We have told Anani that we don’t blame her for the accident and hold no hard feelings. We have, however, asked her to stop promulgating false information about Katie’s injury. Unfortunately, it appears that Anani continues to put this misinformation.
In addition, Katie never lied about her age, though it is quite possible that her trainer did. Katie doesn’t remember what he said. The newspapers had no real information on Katie to go on because at a news conference the day before the fight, the reporters all talked to Anani, but never interviewed much less acknowledged Katie’s presence – despite the fact that she was sitting at the same table. In addition, Katie’s name was never on the bill. This is why no one knew anything about who she was after she was injured. It was too late to interview her then.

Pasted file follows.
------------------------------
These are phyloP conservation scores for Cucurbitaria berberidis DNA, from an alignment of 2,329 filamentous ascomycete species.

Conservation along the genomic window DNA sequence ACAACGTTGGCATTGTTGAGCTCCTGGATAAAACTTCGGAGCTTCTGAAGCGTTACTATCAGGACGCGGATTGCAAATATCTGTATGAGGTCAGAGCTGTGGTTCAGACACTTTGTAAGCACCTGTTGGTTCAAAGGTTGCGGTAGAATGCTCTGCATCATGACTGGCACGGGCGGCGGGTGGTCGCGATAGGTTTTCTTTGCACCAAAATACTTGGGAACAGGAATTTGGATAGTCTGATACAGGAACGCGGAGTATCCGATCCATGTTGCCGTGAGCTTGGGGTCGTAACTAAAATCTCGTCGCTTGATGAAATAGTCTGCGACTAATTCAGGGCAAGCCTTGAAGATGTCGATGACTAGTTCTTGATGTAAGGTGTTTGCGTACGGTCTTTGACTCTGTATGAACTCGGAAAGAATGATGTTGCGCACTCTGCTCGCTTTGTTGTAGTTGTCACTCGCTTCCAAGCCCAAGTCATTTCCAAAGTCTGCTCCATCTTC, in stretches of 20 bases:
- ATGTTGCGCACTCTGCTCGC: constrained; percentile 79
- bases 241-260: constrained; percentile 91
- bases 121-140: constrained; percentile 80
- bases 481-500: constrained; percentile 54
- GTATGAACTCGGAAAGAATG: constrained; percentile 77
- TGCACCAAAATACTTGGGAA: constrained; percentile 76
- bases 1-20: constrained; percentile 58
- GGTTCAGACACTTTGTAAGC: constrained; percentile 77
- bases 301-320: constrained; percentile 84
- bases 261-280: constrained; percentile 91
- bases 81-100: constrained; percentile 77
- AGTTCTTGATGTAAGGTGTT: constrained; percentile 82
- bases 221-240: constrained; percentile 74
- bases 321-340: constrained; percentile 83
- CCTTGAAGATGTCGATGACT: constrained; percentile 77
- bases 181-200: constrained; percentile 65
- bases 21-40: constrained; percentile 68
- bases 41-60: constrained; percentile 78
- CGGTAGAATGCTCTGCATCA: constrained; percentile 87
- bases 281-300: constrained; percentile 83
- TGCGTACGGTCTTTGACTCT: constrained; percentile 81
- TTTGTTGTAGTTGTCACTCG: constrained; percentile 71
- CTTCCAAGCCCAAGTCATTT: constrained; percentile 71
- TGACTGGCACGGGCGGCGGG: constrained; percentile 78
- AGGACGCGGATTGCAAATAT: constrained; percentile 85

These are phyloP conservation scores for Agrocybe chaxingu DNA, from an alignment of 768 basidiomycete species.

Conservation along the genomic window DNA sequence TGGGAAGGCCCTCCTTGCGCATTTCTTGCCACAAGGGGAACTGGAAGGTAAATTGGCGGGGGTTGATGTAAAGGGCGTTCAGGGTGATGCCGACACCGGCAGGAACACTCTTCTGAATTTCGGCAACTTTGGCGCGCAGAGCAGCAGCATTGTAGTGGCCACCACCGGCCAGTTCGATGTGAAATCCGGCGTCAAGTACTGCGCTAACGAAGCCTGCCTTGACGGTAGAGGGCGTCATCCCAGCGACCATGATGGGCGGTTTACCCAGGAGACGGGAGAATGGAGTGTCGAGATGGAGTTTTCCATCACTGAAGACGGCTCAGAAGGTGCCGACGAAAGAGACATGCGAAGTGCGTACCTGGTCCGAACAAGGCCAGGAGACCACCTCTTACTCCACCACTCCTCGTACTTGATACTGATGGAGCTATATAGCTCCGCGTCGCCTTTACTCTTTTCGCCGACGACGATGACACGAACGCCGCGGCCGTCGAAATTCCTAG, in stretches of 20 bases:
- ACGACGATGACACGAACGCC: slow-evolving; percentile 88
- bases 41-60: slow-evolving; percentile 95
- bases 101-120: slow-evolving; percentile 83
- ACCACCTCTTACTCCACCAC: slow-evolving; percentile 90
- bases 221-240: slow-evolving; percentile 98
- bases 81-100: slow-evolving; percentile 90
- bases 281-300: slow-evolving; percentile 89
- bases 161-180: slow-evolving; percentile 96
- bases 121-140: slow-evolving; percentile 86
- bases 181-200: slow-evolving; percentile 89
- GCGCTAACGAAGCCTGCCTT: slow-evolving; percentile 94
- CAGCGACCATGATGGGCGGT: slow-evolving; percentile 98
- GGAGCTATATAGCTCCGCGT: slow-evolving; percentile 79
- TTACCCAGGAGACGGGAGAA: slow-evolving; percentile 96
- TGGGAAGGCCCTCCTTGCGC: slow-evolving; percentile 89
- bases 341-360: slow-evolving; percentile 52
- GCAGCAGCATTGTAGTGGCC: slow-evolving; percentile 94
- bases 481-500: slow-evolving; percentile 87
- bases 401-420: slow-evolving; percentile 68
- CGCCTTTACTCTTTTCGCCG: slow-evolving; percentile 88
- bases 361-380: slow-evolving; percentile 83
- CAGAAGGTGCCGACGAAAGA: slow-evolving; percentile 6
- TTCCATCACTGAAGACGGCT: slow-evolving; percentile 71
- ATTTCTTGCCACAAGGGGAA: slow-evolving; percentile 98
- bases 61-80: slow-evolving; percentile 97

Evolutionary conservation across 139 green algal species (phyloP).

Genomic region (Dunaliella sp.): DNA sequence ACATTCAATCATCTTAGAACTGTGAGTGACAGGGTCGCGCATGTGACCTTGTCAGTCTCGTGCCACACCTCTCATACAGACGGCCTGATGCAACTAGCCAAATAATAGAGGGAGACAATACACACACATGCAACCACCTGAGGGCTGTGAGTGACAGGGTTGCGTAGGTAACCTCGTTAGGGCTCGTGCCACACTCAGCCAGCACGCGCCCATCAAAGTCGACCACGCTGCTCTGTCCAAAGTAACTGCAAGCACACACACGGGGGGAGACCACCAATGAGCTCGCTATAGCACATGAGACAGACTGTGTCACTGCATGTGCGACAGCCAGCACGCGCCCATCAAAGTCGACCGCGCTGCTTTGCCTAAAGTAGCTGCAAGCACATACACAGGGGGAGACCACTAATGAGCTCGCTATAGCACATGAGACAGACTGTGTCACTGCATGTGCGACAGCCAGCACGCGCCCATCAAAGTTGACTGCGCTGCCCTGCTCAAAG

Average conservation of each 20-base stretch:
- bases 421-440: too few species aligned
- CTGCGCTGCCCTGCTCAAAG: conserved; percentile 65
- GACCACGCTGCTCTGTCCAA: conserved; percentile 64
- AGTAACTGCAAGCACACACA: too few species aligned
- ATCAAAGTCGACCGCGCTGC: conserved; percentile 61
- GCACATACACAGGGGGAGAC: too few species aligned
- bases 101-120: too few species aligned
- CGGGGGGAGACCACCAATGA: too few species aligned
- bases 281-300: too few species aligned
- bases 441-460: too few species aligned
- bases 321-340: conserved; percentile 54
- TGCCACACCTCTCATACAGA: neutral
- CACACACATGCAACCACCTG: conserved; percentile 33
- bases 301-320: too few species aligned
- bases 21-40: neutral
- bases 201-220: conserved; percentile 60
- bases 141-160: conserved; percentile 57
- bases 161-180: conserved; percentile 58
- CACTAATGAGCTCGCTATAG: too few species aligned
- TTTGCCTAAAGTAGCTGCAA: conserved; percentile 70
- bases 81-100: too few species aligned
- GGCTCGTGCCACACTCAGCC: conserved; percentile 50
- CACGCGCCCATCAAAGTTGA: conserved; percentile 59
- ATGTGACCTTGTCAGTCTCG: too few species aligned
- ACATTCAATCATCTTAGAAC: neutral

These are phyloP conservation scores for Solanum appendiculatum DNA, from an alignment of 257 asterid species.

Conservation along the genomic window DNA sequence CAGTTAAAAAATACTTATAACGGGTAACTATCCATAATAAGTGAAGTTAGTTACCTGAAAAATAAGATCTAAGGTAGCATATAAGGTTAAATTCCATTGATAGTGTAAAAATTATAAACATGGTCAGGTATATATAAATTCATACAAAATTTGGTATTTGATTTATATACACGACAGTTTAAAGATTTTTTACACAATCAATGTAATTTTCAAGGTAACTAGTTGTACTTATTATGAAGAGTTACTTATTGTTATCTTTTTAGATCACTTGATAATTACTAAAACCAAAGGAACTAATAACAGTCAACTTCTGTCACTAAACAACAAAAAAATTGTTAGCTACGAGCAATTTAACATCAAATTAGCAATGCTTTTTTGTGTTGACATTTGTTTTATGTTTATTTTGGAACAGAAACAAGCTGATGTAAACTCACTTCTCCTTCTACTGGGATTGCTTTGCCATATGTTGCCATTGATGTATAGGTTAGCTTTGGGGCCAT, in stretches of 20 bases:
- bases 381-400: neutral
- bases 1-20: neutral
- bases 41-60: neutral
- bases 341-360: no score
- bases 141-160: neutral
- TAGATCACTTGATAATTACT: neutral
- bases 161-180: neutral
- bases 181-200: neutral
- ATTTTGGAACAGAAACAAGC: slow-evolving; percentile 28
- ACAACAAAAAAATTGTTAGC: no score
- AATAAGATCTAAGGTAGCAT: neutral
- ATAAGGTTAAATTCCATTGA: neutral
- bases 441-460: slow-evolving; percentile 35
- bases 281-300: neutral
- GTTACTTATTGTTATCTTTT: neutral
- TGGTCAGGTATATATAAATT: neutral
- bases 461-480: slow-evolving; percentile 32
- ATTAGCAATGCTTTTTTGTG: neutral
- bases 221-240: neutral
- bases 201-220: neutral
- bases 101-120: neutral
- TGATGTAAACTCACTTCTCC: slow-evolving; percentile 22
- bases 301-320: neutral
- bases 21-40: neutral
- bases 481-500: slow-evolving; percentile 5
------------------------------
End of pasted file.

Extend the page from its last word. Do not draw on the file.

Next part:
I can’t remember what else people are saying, but it is mainly mean spirited and not something I can do much about.
Thanks for asking me about this, I am happy to provide a response if you want me to.
Stephanie Dallam, RN, MSN, FNP
I would like to thank Stephanie and Katie Dallam for their time and thoughts on this situation. For more info on Katie or to buy her paintings, which could seriously help out Katie’s financial situation, please visit: http://kddallam.com/index.html